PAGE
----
Brazil: the last frontier of gastronomy

Brazil’s Amazon Rain forest is being regarded as a last frontier of gastronomy. Many chefs and researchers are incredibly excited that the ancient tales of rare South American flowers with magical-like properties are coming true. Increasingly, the great chefs of Brazil are turning to and using indigenous ingredients in an effort to create extraordinary food and to help preserve the country’s endangered food products and knowledge before it all disappears.

It makes sense that Brazil is an exotic and previously unknown food ingredient paradise. Primarily because the country is so vast at 8.5 million square kilometers. Also that Brazil is encompasses 20-percent of all the Earth’s species, which should be ample enough reason to excite and engage the food community to figure out as much as they can – with the hope of protecting those species from demise in the process from the myriad of threats – like recent forest fires, cattle ranching, mining, logging, and human activity.

Renowned Brazilian chefs and the Amazonian food movement

Brazil’s most renowned chefs and gastronomy professionals are doing what they can to learn all about the local indigenous ingredients and cooking techniques, and then trying to share those with the world in turn. The effort is not only an occasion to explore exciting new foods, but also an attempt to preserve the country’s agrarian heritage in the process.

But just keep in mind that if you book your flight to Brazil for a gastronomic journey, it might not be a trip for the faint of heart. Take former rock star and DJ, Alex Atala, known for his keen interest of indigenous ingredients and for his two-Michelin starred restaurant D.O.M. – which is considered to be one of the 50 best restaurants of the world mind you.

Expect everything but ordinary at Alex Atala’s D.O.M. restaurant

Walking into Chef Atala’s restaurant, you’ll enter a dining room of tree stumps and bare glass tables. Decoration includes Elvis albums, and looking around you’ll see guests in everything from t-shirts to pearls and tattoos – giving you an indication that your Brazilian food experience will be out of the ordinary.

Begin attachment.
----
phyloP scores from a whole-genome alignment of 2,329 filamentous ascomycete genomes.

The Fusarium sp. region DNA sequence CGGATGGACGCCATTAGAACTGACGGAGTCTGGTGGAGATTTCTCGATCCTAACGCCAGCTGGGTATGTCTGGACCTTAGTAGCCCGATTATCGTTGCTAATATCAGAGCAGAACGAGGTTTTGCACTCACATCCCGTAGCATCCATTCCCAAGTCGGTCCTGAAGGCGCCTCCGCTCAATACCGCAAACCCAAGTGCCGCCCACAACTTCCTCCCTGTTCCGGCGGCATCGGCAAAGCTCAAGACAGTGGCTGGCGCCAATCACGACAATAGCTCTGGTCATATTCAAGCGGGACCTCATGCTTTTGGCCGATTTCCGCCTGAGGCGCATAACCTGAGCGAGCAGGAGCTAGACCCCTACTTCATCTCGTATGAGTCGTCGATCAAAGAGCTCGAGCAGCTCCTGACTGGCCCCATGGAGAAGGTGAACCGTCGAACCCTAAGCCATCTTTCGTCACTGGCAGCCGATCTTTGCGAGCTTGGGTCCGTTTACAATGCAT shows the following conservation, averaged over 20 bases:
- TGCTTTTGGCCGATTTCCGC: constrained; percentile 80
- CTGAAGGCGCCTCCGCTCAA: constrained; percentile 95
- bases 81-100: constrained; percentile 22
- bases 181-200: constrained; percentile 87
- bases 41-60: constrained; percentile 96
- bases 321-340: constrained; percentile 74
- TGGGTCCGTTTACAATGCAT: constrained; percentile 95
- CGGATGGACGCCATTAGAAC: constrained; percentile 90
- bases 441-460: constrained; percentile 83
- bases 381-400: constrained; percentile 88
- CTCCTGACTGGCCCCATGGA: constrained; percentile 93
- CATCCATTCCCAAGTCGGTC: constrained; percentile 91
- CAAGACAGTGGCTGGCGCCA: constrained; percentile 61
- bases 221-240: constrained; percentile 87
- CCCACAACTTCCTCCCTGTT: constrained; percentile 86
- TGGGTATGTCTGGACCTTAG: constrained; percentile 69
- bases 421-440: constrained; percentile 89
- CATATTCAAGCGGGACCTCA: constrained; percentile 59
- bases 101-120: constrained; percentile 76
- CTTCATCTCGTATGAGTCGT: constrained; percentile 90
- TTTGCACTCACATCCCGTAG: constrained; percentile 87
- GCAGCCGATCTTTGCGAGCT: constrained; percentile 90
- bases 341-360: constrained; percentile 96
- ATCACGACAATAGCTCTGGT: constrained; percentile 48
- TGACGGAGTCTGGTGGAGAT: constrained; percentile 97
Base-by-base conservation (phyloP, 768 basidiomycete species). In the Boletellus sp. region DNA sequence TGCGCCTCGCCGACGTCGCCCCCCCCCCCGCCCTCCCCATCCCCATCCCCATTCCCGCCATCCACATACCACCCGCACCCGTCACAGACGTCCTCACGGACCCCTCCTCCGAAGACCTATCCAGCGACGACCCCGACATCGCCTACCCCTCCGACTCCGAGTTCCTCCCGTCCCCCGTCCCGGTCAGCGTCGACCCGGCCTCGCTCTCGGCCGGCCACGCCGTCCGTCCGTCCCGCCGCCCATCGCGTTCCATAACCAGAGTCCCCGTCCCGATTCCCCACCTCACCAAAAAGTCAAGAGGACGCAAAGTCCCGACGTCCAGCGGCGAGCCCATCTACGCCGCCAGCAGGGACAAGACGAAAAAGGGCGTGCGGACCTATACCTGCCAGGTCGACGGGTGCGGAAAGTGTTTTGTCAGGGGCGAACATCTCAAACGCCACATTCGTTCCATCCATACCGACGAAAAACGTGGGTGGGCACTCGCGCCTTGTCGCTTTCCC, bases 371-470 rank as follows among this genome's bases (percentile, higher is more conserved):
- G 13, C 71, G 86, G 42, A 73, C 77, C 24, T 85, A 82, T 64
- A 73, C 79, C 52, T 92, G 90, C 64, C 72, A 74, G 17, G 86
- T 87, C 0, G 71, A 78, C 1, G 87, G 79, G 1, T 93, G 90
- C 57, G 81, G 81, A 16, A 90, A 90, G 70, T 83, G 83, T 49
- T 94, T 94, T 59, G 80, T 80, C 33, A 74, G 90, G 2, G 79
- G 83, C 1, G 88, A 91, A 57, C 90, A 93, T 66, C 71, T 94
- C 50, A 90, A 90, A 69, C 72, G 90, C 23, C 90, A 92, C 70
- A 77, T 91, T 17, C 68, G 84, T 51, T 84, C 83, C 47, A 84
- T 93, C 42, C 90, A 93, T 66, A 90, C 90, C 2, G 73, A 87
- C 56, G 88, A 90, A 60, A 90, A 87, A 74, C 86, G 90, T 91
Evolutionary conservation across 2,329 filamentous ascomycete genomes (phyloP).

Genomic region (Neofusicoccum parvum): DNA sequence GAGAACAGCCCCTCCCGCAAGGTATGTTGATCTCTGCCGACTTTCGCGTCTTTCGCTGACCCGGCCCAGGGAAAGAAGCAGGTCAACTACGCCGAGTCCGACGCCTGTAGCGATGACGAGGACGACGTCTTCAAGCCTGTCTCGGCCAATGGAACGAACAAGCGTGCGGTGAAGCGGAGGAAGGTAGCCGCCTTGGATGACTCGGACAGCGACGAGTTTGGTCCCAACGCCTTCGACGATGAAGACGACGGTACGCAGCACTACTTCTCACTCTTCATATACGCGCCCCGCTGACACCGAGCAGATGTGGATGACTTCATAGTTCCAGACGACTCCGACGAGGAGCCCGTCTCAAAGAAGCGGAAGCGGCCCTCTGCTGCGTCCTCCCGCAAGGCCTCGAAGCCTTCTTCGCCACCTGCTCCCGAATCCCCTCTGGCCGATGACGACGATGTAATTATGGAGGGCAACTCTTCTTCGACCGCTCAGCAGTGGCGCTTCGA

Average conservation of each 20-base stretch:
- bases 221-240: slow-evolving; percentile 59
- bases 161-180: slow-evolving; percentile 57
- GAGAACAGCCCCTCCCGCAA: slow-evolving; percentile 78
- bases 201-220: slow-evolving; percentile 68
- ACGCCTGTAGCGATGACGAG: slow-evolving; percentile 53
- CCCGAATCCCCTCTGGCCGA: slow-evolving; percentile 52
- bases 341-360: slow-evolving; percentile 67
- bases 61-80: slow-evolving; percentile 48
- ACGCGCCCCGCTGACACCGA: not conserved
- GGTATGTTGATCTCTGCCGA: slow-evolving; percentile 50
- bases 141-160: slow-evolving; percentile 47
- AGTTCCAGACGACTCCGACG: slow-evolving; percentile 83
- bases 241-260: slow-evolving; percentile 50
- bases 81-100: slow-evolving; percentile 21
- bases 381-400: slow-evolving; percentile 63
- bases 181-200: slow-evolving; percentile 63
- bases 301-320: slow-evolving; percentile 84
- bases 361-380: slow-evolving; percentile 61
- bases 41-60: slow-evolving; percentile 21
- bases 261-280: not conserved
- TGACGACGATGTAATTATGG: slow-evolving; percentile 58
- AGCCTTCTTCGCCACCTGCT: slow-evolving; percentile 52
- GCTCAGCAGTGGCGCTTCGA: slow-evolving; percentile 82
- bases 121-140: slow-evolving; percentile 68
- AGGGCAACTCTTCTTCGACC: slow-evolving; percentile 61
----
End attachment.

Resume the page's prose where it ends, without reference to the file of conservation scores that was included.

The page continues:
In his restaurant, one can taste a variety of locally inspired dishes such as flower “ceviche” made with stingless bee honey and humped-back Zebu beef – said to be so tender that it can only be eaten with a spoon. Let’s move onto the desert now, which may come as a bit of a shock to you … where you’re served ants on your plate. If you’ve got a healthy spirit of adventure, then go ahead and just pop them in your mouth – apparently, a wonderful bout of citrus and ginger will come bursting forth after you manage to get the critters down your throat.

An incredible array of exotic ingredients

Other interesting and little-known ingredients include, Jambu, for example, an herb with a grassy flavor that native cooks pair with duck. It has a little bit of a tingling anesthetic. While scientists are interested in the plant for possibly toothpaste, or even for use in erotic lubricants.

Another unusual-sounding herb is the Crajiru vine, whose leaves when steeped in hot water can be drunk as a tea or used as body paint. The plant is also valued for its ability to increase iron absorption in the body.

Food is culture, so if we lose food, we lose a part of our culture

Other chefs are abuzz over the Ora-pro-nobis, part of the cactus family and known locally as “poor people’s meat” because of a whopping 25% protein content with a superior vitamin C profile 4-times greater than an orange.

The ingredients and food culture coming out of Amazonia are incredibly exciting for foodies across the world. And it’s always worth remembering that cooking and food are a part of culture. Thus, we must remain cognizant that if certain foods and cooking styles disappear for good, then we will also loose a part of our culture.